Living Life

JR came running downstairs hoping his father was in a good mood after his long day of teaching. JR was nervous about asking his father anything, but he really wanted to play with the other kids. When he asked his mother, she told him to ask his father. Sometimes he had to fight harder with her to get what he wanted. She was a little over protective at time, and it annoyed JR, because he thought he could do what the other kids can do.

“How was your day, kids?” Frank said, as he scooped a spoonful of mash potato’s onto his plate.

“I learned how to spell my name, daddy,” JR’s younger brother said. “P e t e r, T u c k e r.”

“That’s great sweetie,” Debbie said. She pointed toward his plate with her fork, “Now eat your peas.”

JR looked at his mom, “Go ahead,” Debbie said. “Tell your dad what you told me.”

JR looked at his father and said, “I want to play baseball. Sign ups are on Saturday?”

Debbie looked from JR to Frank, and said, “I told him I thought it would be too dangerous.”

“No more dangerous than it is for anyone else,” Frank said, just before he shoved the last of his meet into his mouth.

“But dad,” Peter turned his head to look at his dad, “he can’t even walk.”

JR looked at Peter and narrowed his eyes, “Can too. I just walk funny.”

“You can’t run to first,” Peter grinned and bobbed his head from side to side.

JR put his fork on his plate indicating he was finished, looked between his dad and mom and said, “If I hit it over the infield I’ll make it to first. Hardly any running at all.”

Debbie stood up and began to clear the table, “Kids, go upstairs and do your homework. Your dad and I have to talk about this.”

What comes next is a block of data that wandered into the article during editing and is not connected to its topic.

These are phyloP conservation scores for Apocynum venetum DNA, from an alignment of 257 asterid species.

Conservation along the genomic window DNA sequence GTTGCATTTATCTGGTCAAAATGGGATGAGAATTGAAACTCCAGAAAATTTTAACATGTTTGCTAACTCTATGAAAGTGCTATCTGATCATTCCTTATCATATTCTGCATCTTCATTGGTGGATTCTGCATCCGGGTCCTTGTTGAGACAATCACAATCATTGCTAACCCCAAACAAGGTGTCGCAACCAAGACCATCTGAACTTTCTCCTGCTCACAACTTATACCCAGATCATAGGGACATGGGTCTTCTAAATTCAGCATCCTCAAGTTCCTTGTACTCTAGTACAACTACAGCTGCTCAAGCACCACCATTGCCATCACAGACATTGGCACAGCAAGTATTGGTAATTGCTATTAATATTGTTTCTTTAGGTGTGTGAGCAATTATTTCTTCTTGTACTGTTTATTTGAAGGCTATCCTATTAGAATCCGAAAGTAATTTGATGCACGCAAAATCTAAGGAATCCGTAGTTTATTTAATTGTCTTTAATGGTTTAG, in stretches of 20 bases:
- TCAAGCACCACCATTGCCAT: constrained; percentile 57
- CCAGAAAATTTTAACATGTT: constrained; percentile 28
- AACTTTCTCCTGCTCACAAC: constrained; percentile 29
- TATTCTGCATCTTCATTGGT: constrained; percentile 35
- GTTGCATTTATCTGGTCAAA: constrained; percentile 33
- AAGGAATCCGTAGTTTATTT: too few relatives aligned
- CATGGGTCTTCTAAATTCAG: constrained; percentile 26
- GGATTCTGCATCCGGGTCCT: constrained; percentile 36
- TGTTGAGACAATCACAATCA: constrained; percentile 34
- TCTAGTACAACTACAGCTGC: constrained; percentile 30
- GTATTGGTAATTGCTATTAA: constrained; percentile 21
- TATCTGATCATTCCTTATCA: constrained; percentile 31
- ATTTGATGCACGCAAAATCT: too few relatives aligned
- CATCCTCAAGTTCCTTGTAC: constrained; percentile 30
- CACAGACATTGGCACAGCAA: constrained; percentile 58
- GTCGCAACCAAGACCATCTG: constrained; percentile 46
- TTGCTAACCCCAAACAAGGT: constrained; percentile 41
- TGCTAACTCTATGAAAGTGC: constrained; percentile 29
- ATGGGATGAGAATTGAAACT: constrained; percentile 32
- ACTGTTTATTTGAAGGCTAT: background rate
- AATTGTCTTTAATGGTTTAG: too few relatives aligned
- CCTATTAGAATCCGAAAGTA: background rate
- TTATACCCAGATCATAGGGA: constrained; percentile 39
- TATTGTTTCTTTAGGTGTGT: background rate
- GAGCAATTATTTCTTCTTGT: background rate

Both kids stood up. Peter raced upstairs while making clicking noises with his mouth. JR opened the fridge and got a candy bar he had bought at school.

JR looked at his mom and said, “I want to play with a real ball. I’m tired of pretending on the sidewalk. Everyone stairs at me.”

“Think of it as a form of flattery. They’re all fascinated by you,” Debbie said, filling the sink with water.

JR put his hands on his hips, “It makes me feel like I do when I walk for the doctors, like I should have a hat and cane.”

Debbie held in a chuckle, “Go up and do you homework while your dad and I talk about this.”

JR walked up the steps, stomping harder with each step. “Great,” he muttered, “by the time they talk about it the season will be over.”

“It is comments like that that will not help your argument,” Frank yelled toward the steps.


Frank was always proud, and amazed at his son for the things he did with the limited ability JR had. JR always had gumption to try something new without fear. Frank really admired that more so than the pride he felt.

Debbie sat at the table after washing the dishes “Should we let him play?”

Frank looked up from the newspaper, “Why shouldn’t he play? He’s out there every day pretending to play.”

Debbie lowered her eyebrows, “Cause Frank, pretend baseballs don’t hurt when it hits him in the head.”

“Aren’t you over reacting just a little?” Frank closed the paper, “He just wants to play with the other kids.”

“This is about his mind set too,” she tapped the tip of her finger on the table. “What if he plays and can’t do it? That might be too hard for him to take.”

“Honey,” he smiled. “I the JR knows what he can and can’t do. I think we should let him do this. If he’s good or not, I don’t think, really matters to him.

“Okay,” she waved her finger at him. “But if something goes wrong I’m blaming you.”

Frank shrugged his shoulders, “I’m used to it.

Frank called JR down with excitement in his voice. With a wide smile he told his son. JR jump into his dad’s arms with excitement, hugging him tightly. After hugging his mother, JR ran upstairs singing Take Me Out To The Ball Game.

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